March Running Goals + Why the 10% “Rule” is Toilet Paper

One of the things we’ve got lined up for this summer is the Sandhills Half Marathon. I have a 10 week Half Marathon training plan that I’ve modified for myself and used for all three of my previous halves, and it’s been perfect for getting into race shape. However, it’s nearly impossible for me to use the 10 week plan effectively if I don’t build up a decent running base well in advance of starting the 10 weeks. I tried basically starting from scratch the first time I signed up for a half, and probably only trained for 12 weeks total. While I did run a decent race and was happy with my finish, I literally had trouble walking for a couple of days after. So for the past couple of years, I have worked on getting into a training habit much earlier once I have a race in mind. (While it is always my intent to keep running after the big race, I have failed miserably every year and end up taking at least a few months off). So I’m usually starting over. Maybe THIS year will be my year?

Now that we’ve been running fairly consistently for two months, I think it’s time to set some goals. First, here’s a recap of my progress so far:

January:
9 runs total
26.6 miles
Longest Distance: 4 miles
0 speed workouts
0 races
Average training pace range: 12:13 to 8:48/mi

February:
9 runs total
37.9 miles (42% increase over last month)
Longest Distance: 4.9 miles
2 speed workouts
1 race – Sweetheart 4 Mile – 33:32, 8:05/mi avg pace
Average training pace range: 10:18 to 9:05/mi

And some goals for March:

  • Get 11 runs in – so far we’ve only made it to the gym twice a week. I’d like to get up to three visits a week, at least a couple of times next month.
  • Run a speed workout, once a week – For speed, I will typically do either a tempo run, or intervals of some sort. More on specific workouts later.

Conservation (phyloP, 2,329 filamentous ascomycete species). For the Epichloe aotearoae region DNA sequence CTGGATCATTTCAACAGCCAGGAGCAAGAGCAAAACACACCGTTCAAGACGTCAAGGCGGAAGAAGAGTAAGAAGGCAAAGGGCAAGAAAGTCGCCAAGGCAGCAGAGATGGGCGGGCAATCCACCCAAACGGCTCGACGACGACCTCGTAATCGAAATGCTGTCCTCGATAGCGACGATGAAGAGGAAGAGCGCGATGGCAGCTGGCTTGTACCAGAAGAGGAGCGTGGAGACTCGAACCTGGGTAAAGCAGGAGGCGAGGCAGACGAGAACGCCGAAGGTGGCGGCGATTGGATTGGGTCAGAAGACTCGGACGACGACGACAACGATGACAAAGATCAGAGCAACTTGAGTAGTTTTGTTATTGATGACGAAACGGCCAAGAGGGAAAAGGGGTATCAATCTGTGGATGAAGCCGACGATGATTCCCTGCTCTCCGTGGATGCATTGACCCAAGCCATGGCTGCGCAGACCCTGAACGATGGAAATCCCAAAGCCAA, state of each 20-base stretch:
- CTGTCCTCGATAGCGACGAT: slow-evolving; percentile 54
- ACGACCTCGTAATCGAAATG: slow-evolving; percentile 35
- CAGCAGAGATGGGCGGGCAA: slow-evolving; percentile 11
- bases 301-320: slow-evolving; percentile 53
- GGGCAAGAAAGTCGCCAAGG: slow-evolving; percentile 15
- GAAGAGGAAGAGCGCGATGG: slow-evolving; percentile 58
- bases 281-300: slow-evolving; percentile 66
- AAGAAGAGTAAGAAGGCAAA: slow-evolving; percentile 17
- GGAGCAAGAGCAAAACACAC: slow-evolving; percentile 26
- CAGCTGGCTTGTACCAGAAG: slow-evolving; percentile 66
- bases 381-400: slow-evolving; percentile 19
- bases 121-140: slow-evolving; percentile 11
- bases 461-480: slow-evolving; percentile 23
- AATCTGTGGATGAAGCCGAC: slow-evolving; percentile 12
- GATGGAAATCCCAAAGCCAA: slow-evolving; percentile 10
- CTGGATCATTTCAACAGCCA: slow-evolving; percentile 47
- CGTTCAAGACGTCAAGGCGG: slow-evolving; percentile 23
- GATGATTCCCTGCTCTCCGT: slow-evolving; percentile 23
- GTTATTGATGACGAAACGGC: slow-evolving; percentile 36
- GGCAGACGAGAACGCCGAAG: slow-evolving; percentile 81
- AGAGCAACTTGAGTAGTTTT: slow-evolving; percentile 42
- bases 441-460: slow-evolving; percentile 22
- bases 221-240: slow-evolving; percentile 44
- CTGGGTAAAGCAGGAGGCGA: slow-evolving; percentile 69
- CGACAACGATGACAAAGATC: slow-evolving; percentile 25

• Log a 7 mile long run – Keeping my fingers crossed for a nice weather Saturday. Despite the 60 degree days we had in January, and a lucky Valentines day, it turns out it’s still winter. It’s been snowing. And windy. And terrible. Which doesn’t help me when it comes to running 7 miles. Long runs on a treadmill are no fun. Nope.
  • Beat my time from last year at the Sharin’ o’ the Green 5k. Last year I finished in 24:43, a 7:58/mi average pace.
  • Run 45 miles total

And real quick – you may be thinking that I’m breaking the 10% rule. You know, the “standard” runner’s rule that says you shouldn’t increase your mileage more than 10% a week. But let’s get a few things straight:

One, this rule doesn’t really specify a starting point. It’s hard to follow when you are starting from zero miles, and only running 2-3 times per week. Think about it: if I made it to the gym twice this week and ran 4 miles both times, the 10% rule would tell me that I can only run 8.8 miles total next week. Just because I’ve been too lazy to get my butt to the gym 3 times this week, doesn’t mean that I shouldn’t physically run 3 days next week.

Two, I’ve been running (although not always consistently and year-round) for about 15 years. I’ve also been through 3 stress fractures, which put the kibosh on my Division 1 College running career. Running at the college level requires you to run 5 to 7 days a week, and 35 to 50 miles per week. That didn’t work for my body. Yes, I believe that too much mileage was definitely the cause of my injuries. Yes, I think that adding too much mileage too fast is a bad idea. But here’s the thing. I don’t think that there’s a universal rule for how much running your body can handle. I’ve learned my limits, and that is why I now only run 3 days a week at most. To look at it another way, my monthly total mileage right now is what some avid runners do in a week. So my percentages will easily jump 20 to 30% at times, but that can be the difference of a single run or a few miles.

and Three, because I’m not a scientist or a doctor of sports medicine, here‘s a good article that quotes some people who are.

 

 

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